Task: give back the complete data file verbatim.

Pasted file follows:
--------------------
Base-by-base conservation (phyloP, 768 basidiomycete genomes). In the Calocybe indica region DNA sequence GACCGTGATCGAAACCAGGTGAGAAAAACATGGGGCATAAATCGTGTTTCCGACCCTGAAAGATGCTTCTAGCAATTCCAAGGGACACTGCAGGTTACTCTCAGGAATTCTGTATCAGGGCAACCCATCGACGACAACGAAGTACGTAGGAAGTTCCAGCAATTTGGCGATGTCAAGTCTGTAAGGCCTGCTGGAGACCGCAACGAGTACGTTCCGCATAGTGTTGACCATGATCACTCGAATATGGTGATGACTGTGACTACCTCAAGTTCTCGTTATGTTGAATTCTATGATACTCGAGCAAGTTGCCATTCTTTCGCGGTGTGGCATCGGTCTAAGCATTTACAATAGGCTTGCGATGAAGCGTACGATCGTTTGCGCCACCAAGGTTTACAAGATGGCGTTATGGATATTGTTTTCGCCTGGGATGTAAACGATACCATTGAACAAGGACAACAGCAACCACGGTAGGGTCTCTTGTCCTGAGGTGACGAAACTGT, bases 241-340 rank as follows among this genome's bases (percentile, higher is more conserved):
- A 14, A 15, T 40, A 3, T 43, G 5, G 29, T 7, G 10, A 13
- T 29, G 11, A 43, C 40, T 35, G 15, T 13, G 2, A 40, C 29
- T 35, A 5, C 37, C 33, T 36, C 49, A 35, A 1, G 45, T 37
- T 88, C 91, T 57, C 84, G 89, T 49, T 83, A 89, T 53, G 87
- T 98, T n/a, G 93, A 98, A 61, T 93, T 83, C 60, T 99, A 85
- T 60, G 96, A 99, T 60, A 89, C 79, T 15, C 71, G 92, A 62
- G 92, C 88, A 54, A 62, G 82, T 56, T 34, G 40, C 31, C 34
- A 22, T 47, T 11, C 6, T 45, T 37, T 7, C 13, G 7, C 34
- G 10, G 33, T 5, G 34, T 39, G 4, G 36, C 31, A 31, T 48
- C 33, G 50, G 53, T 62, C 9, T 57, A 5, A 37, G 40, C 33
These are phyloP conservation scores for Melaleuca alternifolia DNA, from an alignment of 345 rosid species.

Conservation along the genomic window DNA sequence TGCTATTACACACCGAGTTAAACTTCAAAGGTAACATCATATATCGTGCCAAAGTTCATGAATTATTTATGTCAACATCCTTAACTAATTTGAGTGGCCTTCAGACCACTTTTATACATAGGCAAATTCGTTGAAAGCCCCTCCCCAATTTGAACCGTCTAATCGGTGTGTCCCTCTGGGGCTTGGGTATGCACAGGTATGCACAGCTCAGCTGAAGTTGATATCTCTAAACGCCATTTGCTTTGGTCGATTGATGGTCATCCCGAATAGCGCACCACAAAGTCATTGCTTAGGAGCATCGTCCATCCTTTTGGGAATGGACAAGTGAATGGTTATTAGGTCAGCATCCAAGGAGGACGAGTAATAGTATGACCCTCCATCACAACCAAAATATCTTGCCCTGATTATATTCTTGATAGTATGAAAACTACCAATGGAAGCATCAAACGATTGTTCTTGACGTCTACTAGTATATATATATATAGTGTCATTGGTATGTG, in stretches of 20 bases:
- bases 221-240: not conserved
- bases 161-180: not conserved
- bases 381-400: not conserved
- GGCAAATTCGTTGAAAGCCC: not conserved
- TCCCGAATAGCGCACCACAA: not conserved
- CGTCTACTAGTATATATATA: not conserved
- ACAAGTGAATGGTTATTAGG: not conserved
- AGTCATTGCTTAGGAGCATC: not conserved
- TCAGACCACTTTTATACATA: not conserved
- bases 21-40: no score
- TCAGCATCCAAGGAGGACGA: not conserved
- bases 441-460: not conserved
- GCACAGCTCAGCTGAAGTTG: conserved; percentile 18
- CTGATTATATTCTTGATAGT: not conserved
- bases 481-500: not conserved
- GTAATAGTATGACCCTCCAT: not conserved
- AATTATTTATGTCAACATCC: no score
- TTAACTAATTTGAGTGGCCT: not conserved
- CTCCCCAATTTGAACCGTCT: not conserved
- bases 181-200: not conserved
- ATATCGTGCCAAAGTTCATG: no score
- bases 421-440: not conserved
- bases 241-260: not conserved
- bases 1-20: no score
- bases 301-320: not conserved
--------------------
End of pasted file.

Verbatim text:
Base-by-base conservation (phyloP, 768 basidiomycete genomes). In the Calocybe indica region DNA sequence GACCGTGATCGAAACCAGGTGAGAAAAACATGGGGCATAAATCGTGTTTCCGACCCTGAAAGATGCTTCTAGCAATTCCAAGGGACACTGCAGGTTACTCTCAGGAATTCTGTATCAGGGCAACCCATCGACGACAACGAAGTACGTAGGAAGTTCCAGCAATTTGGCGATGTCAAGTCTGTAAGGCCTGCTGGAGACCGCAACGAGTACGTTCCGCATAGTGTTGACCATGATCACTCGAATATGGTGATGACTGTGACTACCTCAAGTTCTCGTTATGTTGAATTCTATGATACTCGAGCAAGTTGCCATTCTTTCGCGGTGTGGCATCGGTCTAAGCATTTACAATAGGCTTGCGATGAAGCGTACGATCGTTTGCGCCACCAAGGTTTACAAGATGGCGTTATGGATATTGTTTTCGCCTGGGATGTAAACGATACCATTGAACAAGGACAACAGCAACCACGGTAGGGTCTCTTGTCCTGAGGTGACGAAACTGT, bases 241-340 rank as follows among this genome's bases (percentile, higher is more conserved):
- A 14, A 15, T 40, A 3, T 43, G 5, G 29, T 7, G 10, A 13
- T 29, G 11, A 43, C 40, T 35, G 15, T 13, G 2, A 40, C 29
- T 35, A 5, C 37, C 33, T 36, C 49, A 35, A 1, G 45, T 37
- T 88, C 91, T 57, C 84, G 89, T 49, T 83, A 89, T 53, G 87
- T 98, T n/a, G 93, A 98, A 61, T 93, T 83, C 60, T 99, A 85
- T 60, G 96, A 99, T 60, A 89, C 79, T 15, C 71, G 92, A 62
- G 92, C 88, A 54, A 62, G 82, T 56, T 34, G 40, C 31, C 34
- A 22, T 47, T 11, C 6, T 45, T 37, T 7, C 13, G 7, C 34
- G 10, G 33, T 5, G 34, T 39, G 4, G 36, C 31, A 31, T 48
- C 33, G 50, G 53, T 62, C 9, T 57, A 5, A 37, G 40, C 33
These are phyloP conservation scores for Melaleuca alternifolia DNA, from an alignment of 345 rosid species.

Conservation along the genomic window DNA sequence TGCTATTACACACCGAGTTAAACTTCAAAGGTAACATCATATATCGTGCCAAAGTTCATGAATTATTTATGTCAACATCCTTAACTAATTTGAGTGGCCTTCAGACCACTTTTATACATAGGCAAATTCGTTGAAAGCCCCTCCCCAATTTGAACCGTCTAATCGGTGTGTCCCTCTGGGGCTTGGGTATGCACAGGTATGCACAGCTCAGCTGAAGTTGATATCTCTAAACGCCATTTGCTTTGGTCGATTGATGGTCATCCCGAATAGCGCACCACAAAGTCATTGCTTAGGAGCATCGTCCATCCTTTTGGGAATGGACAAGTGAATGGTTATTAGGTCAGCATCCAAGGAGGACGAGTAATAGTATGACCCTCCATCACAACCAAAATATCTTGCCCTGATTATATTCTTGATAGTATGAAAACTACCAATGGAAGCATCAAACGATTGTTCTTGACGTCTACTAGTATATATATATATAGTGTCATTGGTATGTG, in stretches of 20 bases:
- bases 221-240: not conserved
- bases 161-180: not conserved
- bases 381-400: not conserved
- GGCAAATTCGTTGAAAGCCC: not conserved
- TCCCGAATAGCGCACCACAA: not conserved
- CGTCTACTAGTATATATATA: not conserved
- ACAAGTGAATGGTTATTAGG: not conserved
- AGTCATTGCTTAGGAGCATC: not conserved
- TCAGACCACTTTTATACATA: not conserved
- bases 21-40: no score
- TCAGCATCCAAGGAGGACGA: not conserved
- bases 441-460: not conserved
- GCACAGCTCAGCTGAAGTTG: conserved; percentile 18
- CTGATTATATTCTTGATAGT: not conserved
- bases 481-500: not conserved
- GTAATAGTATGACCCTCCAT: not conserved
- AATTATTTATGTCAACATCC: no score
- TTAACTAATTTGAGTGGCCT: not conserved
- CTCCCCAATTTGAACCGTCT: not conserved
- bases 181-200: not conserved
- ATATCGTGCCAAAGTTCATG: no score
- bases 421-440: not conserved
- bases 241-260: not conserved
- bases 1-20: no score
- bases 301-320: not conserved